MAYOR BANMAN’S ROOTS IN THE COMMUNITY RUN DEEP
by Robert Bateman journalism students Daniel Liebe, Lorraine Boutin and Lauren Jones
With the sun shining and a peaceful breeze, people gather to celebrate the 90th Anniversary at the Abbotsford News. Smiles are all around as visitors listen to music, speculate the fancy cars that are part of the auto show, and even receive a chance to win a shiny new Harley Davidson motorcycle courtesy of WestJet. Even the mayor has come out to celebrate with The News on this milestone event. Daniel Liebe, a student journalist from Robert Bateman Secondary, had the privilege to interview Mayor Banman during the celebration.
“On a day like today, when the sun’s out, I don’t think there is a more beautiful place on earth. It is a gorgeous, gorgeous city,” the mayor began. “We have the mountains, we have the rivers, we have the green grass, and the farms. It’s just a gorgeous place to live.”
No one could disagree on a day like today. Growing up in Chilliwack and moving to in Abbotsford in 1982, Mayor Banman’s family are proud members of this community.
“I do have family that goes back from the 1800s. My great, great grandfather was a gentleman that had the name of John Mortan, who was one of the three green horns of Vancouver. He purchased five hundred and fifty-five acres, which basically went from Stanley Park to Burrard Street. He was from England and made bricks. He was involved in the starting of the Clayburn brick plant, which I believe was called the Vancouver Brick Work. So the family actually goes back here to a long, long time. I’m technically fifth generation British Colombia.”
A car fan, Banman drives a 1998 Ford Mustang convertible Cobra edition, the SVT. “I’m a car freak. Cars are something near and dear to me, I really enjoy them.” He has his car here at the Abbotsford News, one of the many on display.
Our Abbotsford community holds many memorable moments for him. Banman recounted his childhood when Daniel asked his to share his most memorable event from his time living in Abbotsford. “As a child, every summer in August my father would pack us all up into the car and we would come out and go to the Abbotsford Air Show. The most memorable Air Show for me actually involved some tragedy. It’s funny what you remember as a child. I was at the Air Show the year that the Voodoo Jet exploded. Luckily no one was killed at the accident and both pilots made it out, both the pilot and the navigator made it out alive. But, I remember the crowd going absolutely dead silent, all we saw was a ball of fire in the sky.”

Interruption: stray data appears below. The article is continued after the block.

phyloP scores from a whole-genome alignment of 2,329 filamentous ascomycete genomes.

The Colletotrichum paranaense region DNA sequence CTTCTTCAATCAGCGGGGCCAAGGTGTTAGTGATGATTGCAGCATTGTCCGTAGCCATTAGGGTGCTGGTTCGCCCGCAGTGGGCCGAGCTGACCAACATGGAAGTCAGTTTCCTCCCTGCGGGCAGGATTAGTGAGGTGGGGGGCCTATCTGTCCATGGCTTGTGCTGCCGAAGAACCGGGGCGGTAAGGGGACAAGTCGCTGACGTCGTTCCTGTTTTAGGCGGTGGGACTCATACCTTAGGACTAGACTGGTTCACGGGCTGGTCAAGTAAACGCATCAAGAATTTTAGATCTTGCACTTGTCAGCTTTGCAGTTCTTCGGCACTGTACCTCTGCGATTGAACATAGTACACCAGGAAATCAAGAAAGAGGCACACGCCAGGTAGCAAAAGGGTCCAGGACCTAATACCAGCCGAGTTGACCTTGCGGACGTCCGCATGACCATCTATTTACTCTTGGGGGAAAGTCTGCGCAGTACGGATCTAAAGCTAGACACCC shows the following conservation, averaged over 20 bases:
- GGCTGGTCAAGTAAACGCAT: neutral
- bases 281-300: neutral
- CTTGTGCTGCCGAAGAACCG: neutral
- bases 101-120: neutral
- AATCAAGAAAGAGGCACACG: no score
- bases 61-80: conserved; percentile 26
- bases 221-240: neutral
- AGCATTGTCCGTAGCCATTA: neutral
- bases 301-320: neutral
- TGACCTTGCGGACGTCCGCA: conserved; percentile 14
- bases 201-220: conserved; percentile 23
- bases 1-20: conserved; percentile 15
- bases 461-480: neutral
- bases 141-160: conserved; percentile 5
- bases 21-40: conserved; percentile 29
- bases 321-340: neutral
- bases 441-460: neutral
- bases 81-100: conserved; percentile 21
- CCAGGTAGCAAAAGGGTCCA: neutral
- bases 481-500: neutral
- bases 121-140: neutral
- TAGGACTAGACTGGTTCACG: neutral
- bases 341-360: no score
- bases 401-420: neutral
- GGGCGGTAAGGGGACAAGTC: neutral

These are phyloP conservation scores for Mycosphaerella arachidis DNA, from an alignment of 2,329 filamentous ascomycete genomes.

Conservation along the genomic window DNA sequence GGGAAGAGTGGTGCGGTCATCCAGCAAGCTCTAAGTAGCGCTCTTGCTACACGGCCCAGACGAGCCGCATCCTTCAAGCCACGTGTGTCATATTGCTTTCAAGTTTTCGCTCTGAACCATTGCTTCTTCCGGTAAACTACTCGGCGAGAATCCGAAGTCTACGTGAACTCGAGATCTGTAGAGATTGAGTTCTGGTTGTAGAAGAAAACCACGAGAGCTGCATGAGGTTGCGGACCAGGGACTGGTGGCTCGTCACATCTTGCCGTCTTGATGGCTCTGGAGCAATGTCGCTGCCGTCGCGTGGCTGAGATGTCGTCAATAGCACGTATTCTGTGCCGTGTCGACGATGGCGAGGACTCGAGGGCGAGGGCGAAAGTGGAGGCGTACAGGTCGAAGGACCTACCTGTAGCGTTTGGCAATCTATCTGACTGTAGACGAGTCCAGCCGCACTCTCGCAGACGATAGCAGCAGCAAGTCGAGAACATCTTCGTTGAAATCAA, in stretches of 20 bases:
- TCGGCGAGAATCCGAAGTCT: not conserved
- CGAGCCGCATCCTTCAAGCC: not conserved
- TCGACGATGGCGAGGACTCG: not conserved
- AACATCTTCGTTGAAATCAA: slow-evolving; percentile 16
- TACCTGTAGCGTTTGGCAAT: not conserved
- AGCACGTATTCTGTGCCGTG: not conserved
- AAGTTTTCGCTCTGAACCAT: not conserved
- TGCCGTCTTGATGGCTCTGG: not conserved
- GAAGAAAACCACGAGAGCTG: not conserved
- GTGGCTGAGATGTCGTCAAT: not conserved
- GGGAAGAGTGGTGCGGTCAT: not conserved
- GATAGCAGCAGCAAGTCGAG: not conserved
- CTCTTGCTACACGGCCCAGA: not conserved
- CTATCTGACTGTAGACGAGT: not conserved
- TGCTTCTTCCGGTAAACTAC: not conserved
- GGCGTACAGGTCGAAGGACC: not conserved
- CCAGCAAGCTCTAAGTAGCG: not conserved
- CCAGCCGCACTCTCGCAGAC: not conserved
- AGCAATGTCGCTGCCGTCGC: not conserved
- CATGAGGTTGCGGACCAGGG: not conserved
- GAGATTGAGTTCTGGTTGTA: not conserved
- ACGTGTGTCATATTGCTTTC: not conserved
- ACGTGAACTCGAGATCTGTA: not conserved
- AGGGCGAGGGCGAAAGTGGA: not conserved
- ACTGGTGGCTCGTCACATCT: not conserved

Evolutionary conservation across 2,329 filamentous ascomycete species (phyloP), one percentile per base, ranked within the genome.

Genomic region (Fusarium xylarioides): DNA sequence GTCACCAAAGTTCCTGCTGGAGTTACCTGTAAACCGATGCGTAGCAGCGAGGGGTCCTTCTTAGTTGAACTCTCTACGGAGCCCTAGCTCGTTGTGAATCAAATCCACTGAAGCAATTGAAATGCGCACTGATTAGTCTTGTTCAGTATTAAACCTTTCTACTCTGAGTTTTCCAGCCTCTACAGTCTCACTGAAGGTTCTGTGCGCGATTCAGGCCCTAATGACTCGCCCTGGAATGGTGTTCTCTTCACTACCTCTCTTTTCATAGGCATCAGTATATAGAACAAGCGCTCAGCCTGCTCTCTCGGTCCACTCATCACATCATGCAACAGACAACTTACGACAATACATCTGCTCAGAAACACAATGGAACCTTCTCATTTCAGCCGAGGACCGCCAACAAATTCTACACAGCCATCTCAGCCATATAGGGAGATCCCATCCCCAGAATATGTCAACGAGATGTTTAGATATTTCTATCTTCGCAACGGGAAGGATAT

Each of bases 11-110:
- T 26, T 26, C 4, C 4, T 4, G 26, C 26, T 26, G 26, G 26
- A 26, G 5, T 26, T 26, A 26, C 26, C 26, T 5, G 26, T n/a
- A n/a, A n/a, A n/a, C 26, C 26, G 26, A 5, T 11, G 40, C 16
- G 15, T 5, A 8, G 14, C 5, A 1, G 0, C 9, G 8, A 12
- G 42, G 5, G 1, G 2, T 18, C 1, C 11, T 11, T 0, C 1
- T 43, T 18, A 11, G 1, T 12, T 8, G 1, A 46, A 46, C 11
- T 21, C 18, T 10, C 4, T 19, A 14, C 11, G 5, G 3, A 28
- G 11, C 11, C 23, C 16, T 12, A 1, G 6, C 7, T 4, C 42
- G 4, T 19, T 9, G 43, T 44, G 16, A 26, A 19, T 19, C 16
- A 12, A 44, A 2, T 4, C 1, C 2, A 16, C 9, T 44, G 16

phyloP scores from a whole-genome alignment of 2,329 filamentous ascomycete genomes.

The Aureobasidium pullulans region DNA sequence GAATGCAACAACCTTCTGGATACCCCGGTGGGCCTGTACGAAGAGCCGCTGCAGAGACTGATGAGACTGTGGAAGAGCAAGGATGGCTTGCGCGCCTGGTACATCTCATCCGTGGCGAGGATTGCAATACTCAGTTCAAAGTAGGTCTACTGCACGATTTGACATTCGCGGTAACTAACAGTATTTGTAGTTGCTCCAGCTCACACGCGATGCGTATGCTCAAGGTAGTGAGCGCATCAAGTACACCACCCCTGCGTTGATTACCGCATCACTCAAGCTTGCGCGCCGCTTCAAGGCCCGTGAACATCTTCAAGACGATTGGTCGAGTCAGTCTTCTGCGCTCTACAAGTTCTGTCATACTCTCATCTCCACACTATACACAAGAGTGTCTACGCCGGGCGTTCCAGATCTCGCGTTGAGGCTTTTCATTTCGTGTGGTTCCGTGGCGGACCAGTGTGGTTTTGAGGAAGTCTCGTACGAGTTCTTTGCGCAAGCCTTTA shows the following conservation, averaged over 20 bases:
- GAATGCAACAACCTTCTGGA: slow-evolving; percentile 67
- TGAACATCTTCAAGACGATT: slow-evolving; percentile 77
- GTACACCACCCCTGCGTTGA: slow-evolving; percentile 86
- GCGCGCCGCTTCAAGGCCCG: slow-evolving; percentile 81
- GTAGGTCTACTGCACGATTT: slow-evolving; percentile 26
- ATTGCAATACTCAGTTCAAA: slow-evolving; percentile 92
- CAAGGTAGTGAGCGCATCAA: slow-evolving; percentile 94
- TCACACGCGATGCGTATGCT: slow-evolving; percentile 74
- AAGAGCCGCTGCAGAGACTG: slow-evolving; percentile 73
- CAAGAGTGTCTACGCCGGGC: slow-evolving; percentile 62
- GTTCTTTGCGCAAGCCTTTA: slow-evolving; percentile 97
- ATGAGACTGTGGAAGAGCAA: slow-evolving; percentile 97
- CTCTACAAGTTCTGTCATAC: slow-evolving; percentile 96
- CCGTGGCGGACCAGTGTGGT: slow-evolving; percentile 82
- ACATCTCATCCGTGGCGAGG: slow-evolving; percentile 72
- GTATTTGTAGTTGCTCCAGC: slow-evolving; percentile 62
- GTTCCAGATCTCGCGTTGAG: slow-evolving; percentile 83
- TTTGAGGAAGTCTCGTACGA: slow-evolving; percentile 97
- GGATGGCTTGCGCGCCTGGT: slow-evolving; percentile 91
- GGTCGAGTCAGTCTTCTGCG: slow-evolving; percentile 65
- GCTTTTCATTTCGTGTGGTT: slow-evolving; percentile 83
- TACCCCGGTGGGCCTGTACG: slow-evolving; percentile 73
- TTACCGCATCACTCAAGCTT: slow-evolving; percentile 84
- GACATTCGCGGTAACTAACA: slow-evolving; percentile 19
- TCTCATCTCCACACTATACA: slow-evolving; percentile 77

Since his times here in Mayor Banman has noticed huge change, and for the good. “I remember before George Ferguson Way was all connected, it used to be a bunch of small streets. I remember out at Sumas Mountain long before it was developed. My grandparents actually lived here back in the 60s. So it’s had massive change in four years.”
ABBOTSFORD EXCELS IN ‘MANY DIFFERENT AREAS’: ED FAST
Summer was in the air this afternoon, marking a perfect day for the Abbotsford News’ 90th anniversary celebratory festival. All around, visitors have had the opportunity to take in to the sight of various collectible automobiles, visit the pony ride, and also to indulge in the full immersion of Abbotsford’s culture, including live, local music.
Abbotsford Member of Parliament, Ed Fast, was here to speak on behalf of the Abbotsford News. In fact, he took the time to slip out of the sun to have a quick conversation with Howler Reporter, John Kim, and discuss some of his favorite things about our great city.
Mr. Fast has been living here for the past 31 years and has many great memories as a result. For example, he recalled when his four daughters were born: “They were all born in Abbotsford, they all grew up here, they still live here, they still work here, and they love Abbotsford!”
Describing Abbotsford as “one of the most multicultural cities in the country,” Mr. Fast went on to point out abundance of amazing features to be found in our community, commenting on everything from “music” to “sports” to “business.”
“We excel in so many different areas,” Fast enthused, “I’m very proud to see how, even our schools are among the leaders in Canada, providing a high level of educational excellence.”
When asked how much Abbotsford has changed over the duration of time he has spent here, Fast explained, “When we first moved here in 1982, Abbotsford still had a very small town feel to it.” However, he pointed out the tremendous progress we have made as a community. “Over the last thirty years, Abbotsford has grown up in a very significant way. It has actually ‘come-of-age.’” While our growing city has still retained “some of that small town atmosphere,” the progress and continual development of our community has also become key to what defines Abbotsford.
Bateman journalism students also produced live streaming video from the newspaper office tours during the 90th anniversary festivities on Saturday. To view those clips, click here.